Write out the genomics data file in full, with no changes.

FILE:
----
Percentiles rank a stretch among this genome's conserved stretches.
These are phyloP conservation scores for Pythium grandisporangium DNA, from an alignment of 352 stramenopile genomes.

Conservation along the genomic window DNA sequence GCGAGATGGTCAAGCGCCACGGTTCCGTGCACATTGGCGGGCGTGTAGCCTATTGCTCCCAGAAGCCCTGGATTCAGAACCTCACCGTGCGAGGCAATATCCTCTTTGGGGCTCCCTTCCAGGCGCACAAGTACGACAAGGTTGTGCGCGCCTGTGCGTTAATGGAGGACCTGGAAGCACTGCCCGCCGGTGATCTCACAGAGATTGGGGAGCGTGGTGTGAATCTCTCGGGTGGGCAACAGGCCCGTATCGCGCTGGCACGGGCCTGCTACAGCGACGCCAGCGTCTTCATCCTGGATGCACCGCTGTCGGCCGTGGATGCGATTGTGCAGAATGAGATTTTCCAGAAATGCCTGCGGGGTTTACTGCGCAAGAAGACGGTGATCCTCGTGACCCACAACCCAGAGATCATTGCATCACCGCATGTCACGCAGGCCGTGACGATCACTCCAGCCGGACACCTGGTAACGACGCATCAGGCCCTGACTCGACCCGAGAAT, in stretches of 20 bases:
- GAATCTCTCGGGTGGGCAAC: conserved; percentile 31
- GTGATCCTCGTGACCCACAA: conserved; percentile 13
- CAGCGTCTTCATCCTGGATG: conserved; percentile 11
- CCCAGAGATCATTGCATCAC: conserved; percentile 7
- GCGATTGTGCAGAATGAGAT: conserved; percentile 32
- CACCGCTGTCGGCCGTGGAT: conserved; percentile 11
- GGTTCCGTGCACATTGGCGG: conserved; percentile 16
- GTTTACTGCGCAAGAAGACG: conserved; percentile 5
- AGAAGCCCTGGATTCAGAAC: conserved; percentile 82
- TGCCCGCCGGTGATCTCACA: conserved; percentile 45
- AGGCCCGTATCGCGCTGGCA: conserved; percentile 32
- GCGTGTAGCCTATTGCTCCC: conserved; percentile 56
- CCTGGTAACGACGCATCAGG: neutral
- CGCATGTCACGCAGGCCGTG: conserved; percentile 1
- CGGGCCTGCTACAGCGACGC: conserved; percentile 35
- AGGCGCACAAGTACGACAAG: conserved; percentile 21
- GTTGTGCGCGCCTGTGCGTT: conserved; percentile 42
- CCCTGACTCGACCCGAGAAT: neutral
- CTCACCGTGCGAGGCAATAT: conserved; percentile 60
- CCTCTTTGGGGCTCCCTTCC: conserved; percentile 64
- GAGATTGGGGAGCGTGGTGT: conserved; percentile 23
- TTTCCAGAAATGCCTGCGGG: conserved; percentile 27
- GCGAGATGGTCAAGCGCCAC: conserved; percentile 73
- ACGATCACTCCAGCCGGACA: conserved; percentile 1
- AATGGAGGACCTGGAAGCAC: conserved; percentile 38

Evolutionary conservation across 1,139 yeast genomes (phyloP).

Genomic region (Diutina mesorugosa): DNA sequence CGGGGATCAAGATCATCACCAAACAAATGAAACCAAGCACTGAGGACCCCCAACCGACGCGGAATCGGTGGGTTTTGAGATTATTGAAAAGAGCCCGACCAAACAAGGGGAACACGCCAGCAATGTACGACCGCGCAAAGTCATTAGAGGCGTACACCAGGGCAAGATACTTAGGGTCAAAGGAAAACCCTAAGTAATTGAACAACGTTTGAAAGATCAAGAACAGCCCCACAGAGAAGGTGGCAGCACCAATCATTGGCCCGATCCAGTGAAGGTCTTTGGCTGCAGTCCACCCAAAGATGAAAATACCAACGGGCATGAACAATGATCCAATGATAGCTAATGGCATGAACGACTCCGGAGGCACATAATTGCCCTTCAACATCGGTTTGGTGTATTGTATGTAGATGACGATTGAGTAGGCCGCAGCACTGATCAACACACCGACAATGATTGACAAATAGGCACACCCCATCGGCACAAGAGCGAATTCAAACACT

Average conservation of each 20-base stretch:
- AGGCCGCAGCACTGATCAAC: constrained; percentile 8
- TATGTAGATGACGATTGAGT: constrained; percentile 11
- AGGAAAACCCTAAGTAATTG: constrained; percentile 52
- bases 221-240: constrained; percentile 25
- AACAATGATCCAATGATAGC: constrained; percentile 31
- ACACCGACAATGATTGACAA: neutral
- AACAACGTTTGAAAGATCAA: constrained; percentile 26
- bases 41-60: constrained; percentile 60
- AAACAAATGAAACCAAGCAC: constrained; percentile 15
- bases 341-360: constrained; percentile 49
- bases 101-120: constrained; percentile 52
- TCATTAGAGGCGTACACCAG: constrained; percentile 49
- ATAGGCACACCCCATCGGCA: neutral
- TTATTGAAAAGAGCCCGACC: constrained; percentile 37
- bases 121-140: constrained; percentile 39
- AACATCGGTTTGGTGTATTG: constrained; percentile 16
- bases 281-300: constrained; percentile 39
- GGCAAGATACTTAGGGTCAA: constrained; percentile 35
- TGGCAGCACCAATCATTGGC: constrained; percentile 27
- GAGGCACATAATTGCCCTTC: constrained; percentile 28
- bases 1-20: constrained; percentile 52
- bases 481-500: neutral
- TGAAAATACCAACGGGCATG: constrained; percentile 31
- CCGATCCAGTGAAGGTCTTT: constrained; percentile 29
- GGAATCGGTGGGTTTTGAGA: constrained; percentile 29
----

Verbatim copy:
Percentiles rank a stretch among this genome's conserved stretches.
These are phyloP conservation scores for Pythium grandisporangium DNA, from an alignment of 352 stramenopile genomes.

Conservation along the genomic window DNA sequence GCGAGATGGTCAAGCGCCACGGTTCCGTGCACATTGGCGGGCGTGTAGCCTATTGCTCCCAGAAGCCCTGGATTCAGAACCTCACCGTGCGAGGCAATATCCTCTTTGGGGCTCCCTTCCAGGCGCACAAGTACGACAAGGTTGTGCGCGCCTGTGCGTTAATGGAGGACCTGGAAGCACTGCCCGCCGGTGATCTCACAGAGATTGGGGAGCGTGGTGTGAATCTCTCGGGTGGGCAACAGGCCCGTATCGCGCTGGCACGGGCCTGCTACAGCGACGCCAGCGTCTTCATCCTGGATGCACCGCTGTCGGCCGTGGATGCGATTGTGCAGAATGAGATTTTCCAGAAATGCCTGCGGGGTTTACTGCGCAAGAAGACGGTGATCCTCGTGACCCACAACCCAGAGATCATTGCATCACCGCATGTCACGCAGGCCGTGACGATCACTCCAGCCGGACACCTGGTAACGACGCATCAGGCCCTGACTCGACCCGAGAAT, in stretches of 20 bases:
- GAATCTCTCGGGTGGGCAAC: conserved; percentile 31
- GTGATCCTCGTGACCCACAA: conserved; percentile 13
- CAGCGTCTTCATCCTGGATG: conserved; percentile 11
- CCCAGAGATCATTGCATCAC: conserved; percentile 7
- GCGATTGTGCAGAATGAGAT: conserved; percentile 32
- CACCGCTGTCGGCCGTGGAT: conserved; percentile 11
- GGTTCCGTGCACATTGGCGG: conserved; percentile 16
- GTTTACTGCGCAAGAAGACG: conserved; percentile 5
- AGAAGCCCTGGATTCAGAAC: conserved; percentile 82
- TGCCCGCCGGTGATCTCACA: conserved; percentile 45
- AGGCCCGTATCGCGCTGGCA: conserved; percentile 32
- GCGTGTAGCCTATTGCTCCC: conserved; percentile 56
- CCTGGTAACGACGCATCAGG: neutral
- CGCATGTCACGCAGGCCGTG: conserved; percentile 1
- CGGGCCTGCTACAGCGACGC: conserved; percentile 35
- AGGCGCACAAGTACGACAAG: conserved; percentile 21
- GTTGTGCGCGCCTGTGCGTT: conserved; percentile 42
- CCCTGACTCGACCCGAGAAT: neutral
- CTCACCGTGCGAGGCAATAT: conserved; percentile 60
- CCTCTTTGGGGCTCCCTTCC: conserved; percentile 64
- GAGATTGGGGAGCGTGGTGT: conserved; percentile 23
- TTTCCAGAAATGCCTGCGGG: conserved; percentile 27
- GCGAGATGGTCAAGCGCCAC: conserved; percentile 73
- ACGATCACTCCAGCCGGACA: conserved; percentile 1
- AATGGAGGACCTGGAAGCAC: conserved; percentile 38

Evolutionary conservation across 1,139 yeast genomes (phyloP).

Genomic region (Diutina mesorugosa): DNA sequence CGGGGATCAAGATCATCACCAAACAAATGAAACCAAGCACTGAGGACCCCCAACCGACGCGGAATCGGTGGGTTTTGAGATTATTGAAAAGAGCCCGACCAAACAAGGGGAACACGCCAGCAATGTACGACCGCGCAAAGTCATTAGAGGCGTACACCAGGGCAAGATACTTAGGGTCAAAGGAAAACCCTAAGTAATTGAACAACGTTTGAAAGATCAAGAACAGCCCCACAGAGAAGGTGGCAGCACCAATCATTGGCCCGATCCAGTGAAGGTCTTTGGCTGCAGTCCACCCAAAGATGAAAATACCAACGGGCATGAACAATGATCCAATGATAGCTAATGGCATGAACGACTCCGGAGGCACATAATTGCCCTTCAACATCGGTTTGGTGTATTGTATGTAGATGACGATTGAGTAGGCCGCAGCACTGATCAACACACCGACAATGATTGACAAATAGGCACACCCCATCGGCACAAGAGCGAATTCAAACACT

Average conservation of each 20-base stretch:
- AGGCCGCAGCACTGATCAAC: constrained; percentile 8
- TATGTAGATGACGATTGAGT: constrained; percentile 11
- AGGAAAACCCTAAGTAATTG: constrained; percentile 52
- bases 221-240: constrained; percentile 25
- AACAATGATCCAATGATAGC: constrained; percentile 31
- ACACCGACAATGATTGACAA: neutral
- AACAACGTTTGAAAGATCAA: constrained; percentile 26
- bases 41-60: constrained; percentile 60
- AAACAAATGAAACCAAGCAC: constrained; percentile 15
- bases 341-360: constrained; percentile 49
- bases 101-120: constrained; percentile 52
- TCATTAGAGGCGTACACCAG: constrained; percentile 49
- ATAGGCACACCCCATCGGCA: neutral
- TTATTGAAAAGAGCCCGACC: constrained; percentile 37
- bases 121-140: constrained; percentile 39
- AACATCGGTTTGGTGTATTG: constrained; percentile 16
- bases 281-300: constrained; percentile 39
- GGCAAGATACTTAGGGTCAA: constrained; percentile 35
- TGGCAGCACCAATCATTGGC: constrained; percentile 27
- GAGGCACATAATTGCCCTTC: constrained; percentile 28
- bases 1-20: constrained; percentile 52
- bases 481-500: neutral
- TGAAAATACCAACGGGCATG: constrained; percentile 31
- CCGATCCAGTGAAGGTCTTT: constrained; percentile 29
- GGAATCGGTGGGTTTTGAGA: constrained; percentile 29